“Behold! BMW’s answer to the question nobody asked!” said the blowhard, know-it-all as he climbed out of the X6 for the first time, seven years ago at the Canadian International Auto Show. Over the past seven years, that smart ass was shown that, on average, for a thousand Canadians every year, the X6 is the answer to “What high-fashion luxury machine should I buy?”

Full disclosure: that blowhard was the arrogant jerk writing this review.

On very rare occasion, there have been a few instances when this opinionated auto writer has fashioned pre-conceived opinions before actually spending any time driving the vehicle in question. Regrettably, the X6 is just such an example.

And so in the interest of fairness and good, investigative journalism, a full week has been spent driving the X6, parking it in my garage, loading it up with people and cargo, photographing it and generally just trying to understand why someone would buy one instead of one the segment’s best competitors.

Of course, BMW would like you to believe that their Sport Activity Coupe has no competitors, figuring that with its aggressively sloped roofline and fastback design, it makes it a truly unique offering in all of automotivedom. Perhaps there is good reason for this. Maybe most people don’t want a modern interpretation of an AMC Eagle. The company’s marketing team conjures up images of athletic, outdoorsy (and clearly affluent) men (their target demographic skews male) who seek a single fashionable machine to wear the sports coupe and SUV uniforms simultaneously.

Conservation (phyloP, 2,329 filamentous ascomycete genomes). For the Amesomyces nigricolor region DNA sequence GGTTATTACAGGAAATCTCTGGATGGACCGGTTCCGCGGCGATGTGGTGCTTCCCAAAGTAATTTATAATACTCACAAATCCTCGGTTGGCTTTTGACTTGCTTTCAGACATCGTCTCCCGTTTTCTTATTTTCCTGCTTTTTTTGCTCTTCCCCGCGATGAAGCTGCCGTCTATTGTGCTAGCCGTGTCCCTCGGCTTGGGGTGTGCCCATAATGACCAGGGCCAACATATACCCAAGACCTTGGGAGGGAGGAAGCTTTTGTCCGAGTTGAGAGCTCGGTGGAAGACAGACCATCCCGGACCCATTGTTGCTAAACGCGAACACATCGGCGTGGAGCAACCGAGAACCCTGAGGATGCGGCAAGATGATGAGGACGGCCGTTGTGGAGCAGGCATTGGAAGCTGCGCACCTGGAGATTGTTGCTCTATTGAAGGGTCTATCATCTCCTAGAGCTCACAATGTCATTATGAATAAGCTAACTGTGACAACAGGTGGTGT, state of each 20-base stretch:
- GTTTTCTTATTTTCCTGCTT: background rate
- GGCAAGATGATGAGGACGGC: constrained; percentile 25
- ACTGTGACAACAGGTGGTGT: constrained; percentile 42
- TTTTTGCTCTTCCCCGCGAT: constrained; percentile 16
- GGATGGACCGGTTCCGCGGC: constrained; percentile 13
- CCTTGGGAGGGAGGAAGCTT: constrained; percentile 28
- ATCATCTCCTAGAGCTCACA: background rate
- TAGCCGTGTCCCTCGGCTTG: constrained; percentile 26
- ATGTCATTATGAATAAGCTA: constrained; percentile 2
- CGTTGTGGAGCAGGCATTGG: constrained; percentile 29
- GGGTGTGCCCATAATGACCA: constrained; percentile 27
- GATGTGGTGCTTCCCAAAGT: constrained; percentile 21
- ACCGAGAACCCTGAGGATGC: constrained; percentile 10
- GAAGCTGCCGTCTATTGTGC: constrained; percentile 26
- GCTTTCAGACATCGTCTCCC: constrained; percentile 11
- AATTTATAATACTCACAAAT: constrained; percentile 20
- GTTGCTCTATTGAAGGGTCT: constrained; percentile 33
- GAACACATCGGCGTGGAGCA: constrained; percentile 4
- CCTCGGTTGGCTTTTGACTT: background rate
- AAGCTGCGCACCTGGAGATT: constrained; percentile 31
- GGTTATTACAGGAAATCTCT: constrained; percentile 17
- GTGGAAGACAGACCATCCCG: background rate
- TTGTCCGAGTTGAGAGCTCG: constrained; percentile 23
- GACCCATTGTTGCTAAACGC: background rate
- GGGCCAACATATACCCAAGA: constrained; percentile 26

The trouble is, physics and mathematics automatically preclude the X6 from succeeding at either. A tall, heavy vehicle will never drive like a sports coupe, and a squashed, fastback crossover will never possess the volume to contain the people and gear that a traditional SUV will, so we end up with a vehicle that excels only at compromising. But it’s a formula that clearly works for some as the sales numbers suggest and since Mercedes-Benz has recently pulled the wraps off their upcoming ML-based version.

Before you assume I’m anti-Bimmer by nature, consider that I have owned more BMWs than any other brand and consider the X5 – the SUV on which the X6 is based before it undergoes its arse-ectomy – the absolute top choice in the category.

The designers at BMW have made an effort to give the X6 a more aggressive stance than its X5 sibling. Although both cars use the same wheelbase, the X6 is slightly longer than the more utilitarian Bimmer, plus it rides on a wider track and cuts a 60 mm lower profile. The front three-quarter view is arguably more attractive than the X5 and it’s just the aggressively sloped tail end that becomes so polarizing. Also, although our press vehicle normally wears 20-inch wheels, for the winter months, it’s riding on a minus-one size set of wheels and snow boots. Never has a set of 19-inch wheels looked so tiny and lost as it does inside the big wheel wells of the X6.

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